Syria goes dark: 83% of lights out after four years of crisis

Photo: Satellite images showing night time light levels across Syria in February 2011 and December 2014 © #WithSyria and Wuhan University

Sunday 15 March marks four years since the crisis in Syria began. Satellite images released ahead of the anniversary by the #WithSyria global coalition of humanitarian and human rights organizations, including Amnesty International, show that 83% of all the lights in Syria have gone out since the conflict began.

For many Syrian civilians for much of the past four years life has been blighted by darkness and suffering. Yet another year has passed and the situation remains catastrophic.
Philip Luther, Director of the Middle East and North Africa Programme at Amnesty International.

“Gross human rights abuses, war crimes and crimes against humanity continue to be committed by government forces and some armed groups, including Islamic State. Scores of peaceful activists and opposition figures remain in detention centres where torture has been committed on an industrial scale, while others have been unlawfully killed,"said Philip Luther.

“The international community’s failure to unite to address one of the defining human rights crises of our times sends the signal that it is wantonly indifferent to the devastating impact of the conflict on civilians in Syria. Such indifference must end.”

The satellite images were analysed by scientists based at Wuhan University in China, in co-operation with the #withSyria coalition of 130 non-governmental organisations.

Satellite imagery is the most objective source of data showing the devastation of Syria on a national scale.
Dr Xi Li, lead researcher, Wuhan University

“Taken from 500 miles above the earth, these images help us understand the suffering and fear experienced by ordinary Syrians every day, as their country is destroyed around them. In the worst-affected areas, like Aleppo, a staggering 97% of the lights have gone out. The exceptions are the provinces of Damascus and Quneitra, near the Israeli border, where the decline in light has been 35% and 47% respectively.”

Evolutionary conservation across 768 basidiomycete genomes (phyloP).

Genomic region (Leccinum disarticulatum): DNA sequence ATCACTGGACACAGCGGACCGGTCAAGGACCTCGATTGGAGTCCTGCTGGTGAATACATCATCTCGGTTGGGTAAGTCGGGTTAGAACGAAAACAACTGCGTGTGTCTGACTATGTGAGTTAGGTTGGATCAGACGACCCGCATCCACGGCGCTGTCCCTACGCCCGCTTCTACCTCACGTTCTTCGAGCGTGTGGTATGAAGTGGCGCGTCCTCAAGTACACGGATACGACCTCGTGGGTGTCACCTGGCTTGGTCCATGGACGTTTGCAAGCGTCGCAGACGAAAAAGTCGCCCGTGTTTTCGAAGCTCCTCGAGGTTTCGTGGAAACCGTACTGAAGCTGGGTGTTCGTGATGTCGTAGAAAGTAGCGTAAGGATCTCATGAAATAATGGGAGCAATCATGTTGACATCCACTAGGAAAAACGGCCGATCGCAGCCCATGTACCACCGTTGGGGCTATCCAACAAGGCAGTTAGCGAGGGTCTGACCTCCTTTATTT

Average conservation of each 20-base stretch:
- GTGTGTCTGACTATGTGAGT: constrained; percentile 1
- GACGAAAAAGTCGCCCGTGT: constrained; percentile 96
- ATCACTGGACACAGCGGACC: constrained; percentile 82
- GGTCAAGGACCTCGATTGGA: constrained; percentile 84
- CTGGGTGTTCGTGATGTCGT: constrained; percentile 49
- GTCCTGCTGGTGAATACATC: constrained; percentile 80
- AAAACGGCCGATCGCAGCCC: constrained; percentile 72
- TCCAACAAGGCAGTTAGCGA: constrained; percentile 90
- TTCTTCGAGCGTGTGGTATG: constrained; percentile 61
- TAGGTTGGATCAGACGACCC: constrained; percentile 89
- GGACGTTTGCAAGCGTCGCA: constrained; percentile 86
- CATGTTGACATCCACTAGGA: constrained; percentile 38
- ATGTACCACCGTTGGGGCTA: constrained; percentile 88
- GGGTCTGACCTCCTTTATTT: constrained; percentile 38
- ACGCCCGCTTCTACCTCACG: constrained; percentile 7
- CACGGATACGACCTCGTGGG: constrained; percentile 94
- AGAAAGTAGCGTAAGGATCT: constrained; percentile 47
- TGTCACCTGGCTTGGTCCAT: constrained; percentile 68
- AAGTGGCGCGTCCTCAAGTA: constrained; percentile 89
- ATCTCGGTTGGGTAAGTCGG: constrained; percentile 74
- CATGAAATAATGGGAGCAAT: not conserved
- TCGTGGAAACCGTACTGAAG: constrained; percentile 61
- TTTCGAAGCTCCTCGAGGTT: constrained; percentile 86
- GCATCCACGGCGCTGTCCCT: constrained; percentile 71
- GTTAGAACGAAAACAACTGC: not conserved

“Four years since this crisis began, Syria’s people have been plunged into the dark: destitute, fearful, and grieving for the friends they have lost and the country they once knew,” said David Miliband, President and CEO of the International Rescue Committee.

“Over two hundred thousand people have been killed and a staggering eleven million have been forced to flee their homes. Syrians deserve much better from the international community - it is past time to show that we have not given up and will work with them to turn the lights back on.”

The #withSyria coalition also today launched a global petition at withsyria.com that calls on world leaders to ‘turn the lights back on in Syria’ by:

• Prioritising a political solution with human rights at its heart;
• Boosting the humanitarian response both for those inside Syria and refugees, including through increased resettlement;
• Insisting that all parties put an end to attacks on civilians and stop blocking aid

Dr Zaher Sahoul, President of the Syrian American Medical Society, said: “The rise of terrorist groups crossing borders has spread fear and focused the world's attention on Syria - but it has distracted governments from the suffering of ordinary Syrians and the abuses committed by all sides in this conflict. Every day Syrian medics, aid workers and teachers are taking enormous risks to help their neighbours and loved ones, while the international community continuously fails to pursue a political solution and an end to the violence and suffering.”

In 2014, the UN Security Council adopted three resolutions that demanded action to secure protection and assistance for civilians in Syria. Since then, thousands of Syrians have been killed, and more people have been displaced or are in need of help than ever before. A new report Failing Syria released today accuses warring parties and powerful states of failing to achieve what these resolutions set out to do.

Jan Egeland, Secretary General of the Norwegian Refugee Council and former United Nations Undersecretary-General for Humanitarian Affairs, said: “2\014 was the darkest year yet in this horrific war. Civilians are not protected as the Security Council promised they would be, their access to relief has not improved and humanitarian funding is declining compared to the needs. It is an outrage how we are failing Syrians.”